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Today's tax question comes from Rose in Ohio. She asks: You can file Form 8606 to report contributions to a non-deductible IRA, even if it's late.
"I made non-deductible IRA contributions for 2003-2005 and 1993 and 1994 and failed to file Form 8606. (Total 5) I never deducted the contributions on my tax return. If I submit Form 8606 now for each of those years, will that satisfy the IRS without incurring a penalty? I am 66 years old and have never taken a distribution. Also do I need to submit an amended 1040?"
Rose, you came to the right place to ask this tax question! I researched this last year, and here's what the IRS told me:

"Although Form 8606 is normally submitted with a timely filed Form 1040, the IRS will process a late-filed Form 8606 - even one that is filed after the normal three-year statute of limitations for claiming a refund has expired. The Form 8606 can be submitted without a Form 1040 or Form 1040X...."

You should file Form 8606 to report your basis in a non-deductible individual retirement account. File one Form 8606 for each year that you made non-deductible contributions. This will establish your basis in the IRA. You would then be eligible either to convert your non-deductible IRAs into Roth IRAs, or you could begin taking distributions from the non-deductible IRAs. You should work with a tax professional to help you figure out if converting to a Roth would make financial sense for you.

The penalty for filing Form 8606 late is $50. However, the IRS sometimes waives this penalty if you can show reasonable cause for why the forms are filed late.

You have additional options for your IRA contributions for 2003 through 2005. You can treat those as deductible or non-deductible. To claim the deduction, you would need to file an amended tax return using Form 1040X. You can only do this within 3 years from the original filing deadline. So if you wanted to claim an IRA deduction for tax year 2003, you will need to file that amendment by April 17, 2007. (This is the last day to claim a tax refund for the 2003 tax year.) You can read all the interesting details about what to do if your need to file Form 8606 late in my previous article, Forgot to Claim IRA Deduction.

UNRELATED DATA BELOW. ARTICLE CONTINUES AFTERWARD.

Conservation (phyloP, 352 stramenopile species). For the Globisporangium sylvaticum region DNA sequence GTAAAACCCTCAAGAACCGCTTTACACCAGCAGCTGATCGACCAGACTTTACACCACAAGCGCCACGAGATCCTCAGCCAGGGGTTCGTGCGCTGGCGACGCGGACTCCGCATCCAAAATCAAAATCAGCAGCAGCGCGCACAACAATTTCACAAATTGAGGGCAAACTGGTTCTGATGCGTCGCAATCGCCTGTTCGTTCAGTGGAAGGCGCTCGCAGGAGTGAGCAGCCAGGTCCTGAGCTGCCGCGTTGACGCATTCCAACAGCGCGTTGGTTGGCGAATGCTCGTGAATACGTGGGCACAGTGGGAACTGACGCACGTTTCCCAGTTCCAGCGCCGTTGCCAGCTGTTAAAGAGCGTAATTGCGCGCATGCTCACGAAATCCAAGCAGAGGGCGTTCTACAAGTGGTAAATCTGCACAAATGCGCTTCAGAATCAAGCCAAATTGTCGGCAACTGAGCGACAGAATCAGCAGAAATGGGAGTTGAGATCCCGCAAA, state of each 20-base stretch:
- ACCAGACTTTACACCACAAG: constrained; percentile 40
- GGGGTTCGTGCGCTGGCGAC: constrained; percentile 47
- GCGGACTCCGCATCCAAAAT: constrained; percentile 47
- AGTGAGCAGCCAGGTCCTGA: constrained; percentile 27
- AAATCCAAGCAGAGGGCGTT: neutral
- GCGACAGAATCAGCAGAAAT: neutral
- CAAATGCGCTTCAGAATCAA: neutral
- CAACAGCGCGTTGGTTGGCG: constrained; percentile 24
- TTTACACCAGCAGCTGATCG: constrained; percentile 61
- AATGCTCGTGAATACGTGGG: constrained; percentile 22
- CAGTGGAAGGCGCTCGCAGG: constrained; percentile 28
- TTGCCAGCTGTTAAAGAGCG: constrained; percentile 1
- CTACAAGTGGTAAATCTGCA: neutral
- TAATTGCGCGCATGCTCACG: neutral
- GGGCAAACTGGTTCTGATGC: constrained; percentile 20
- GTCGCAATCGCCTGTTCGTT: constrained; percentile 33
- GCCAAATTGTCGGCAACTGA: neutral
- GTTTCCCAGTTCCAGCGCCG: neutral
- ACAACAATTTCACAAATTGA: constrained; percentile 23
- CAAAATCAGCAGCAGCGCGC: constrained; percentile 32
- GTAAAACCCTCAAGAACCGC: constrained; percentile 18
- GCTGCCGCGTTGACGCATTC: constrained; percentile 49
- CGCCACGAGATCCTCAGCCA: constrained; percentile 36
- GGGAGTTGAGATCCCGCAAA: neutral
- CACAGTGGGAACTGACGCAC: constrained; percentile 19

IRS Forms and Instructions: Form 8606 (PDF) | Instructions for Form 8606

Do you have a tax question? Visit the Ask a Tax Question page. Disagree with my answers? Post your comments in the Tax Forum.

March 31, 2008 at 10:47 pm
(1) Kyra says:

Great article – and just the info I was looking for. I already did my taxes and my accountant said I can go ahead and submit the form myself. I cannot find where this form should be sent. The IRS website does not have the info for this form. Should it be sent to the same location my tax preparer sent my 1040? I live in California if that matters. Any help would be appreciated! thanks

March 1, 2011 at 11:46 am
(2) Jimmy Boy says:

Had the same issue…

February 24, 2012 at 2:15 pm
(3) Yoko Miura says:

I have a question on Form 8606.

I had the distribution of over $13,000 last year in 2011. Do I need to file this form?

thank you,

Yoko Miura

August 11, 2013 at 4:00 pm
(4) DB says:

Was reviewing my tax records, and it looks like I missed filing 8606 in 1999. But, I did so thereafter. Thus, my cost basis is $2,000 off!

Do I need to re-file all of the subsequent years, or just that year?

August 13, 2013 at 12:34 am
(5) William Perez says:

DB, you’ll probably need to re-file all your Forms 8606 to get the basis corrected. You may want to ask the IRS just to make sure.

April 9, 2014 at 5:41 pm
(6) pratyush says:


I filed my 2013 taxes already and only now decided to use traditional IRA contributions and thereafter a roth IRA conversion. I understand that I will need to file 8606 once my funds are deposited to tIRA account. My question is, can I go ahead and do the roth conversion already or do I need to wait to file 8606? In later case, I will lose the ability to convert it for 2013 since the deadline is only 6 days away.


April 13, 2014 at 1:00 pm
(7) Lisa Vee says:

I need to file a form 8606, but I cannot find an address where to send it. I have already filed my 2013 taxes, and I live in VA. Thanks.

April 13, 2014 at 11:35 pm
(8) William Perez says:

Lisa Vee, the IRS is instructing us to “send it to the Internal Revenue Service at the same time and place you would otherwise file Form 1040, 1040A, or 1040NR. Be sure to include your address on page 1 of the form and your signature and the date on page 2 of the form” (From the Instructions for Form 8606). Mailing addresses for the Form 1040 series (on IRS.gov). Thanks for reading.

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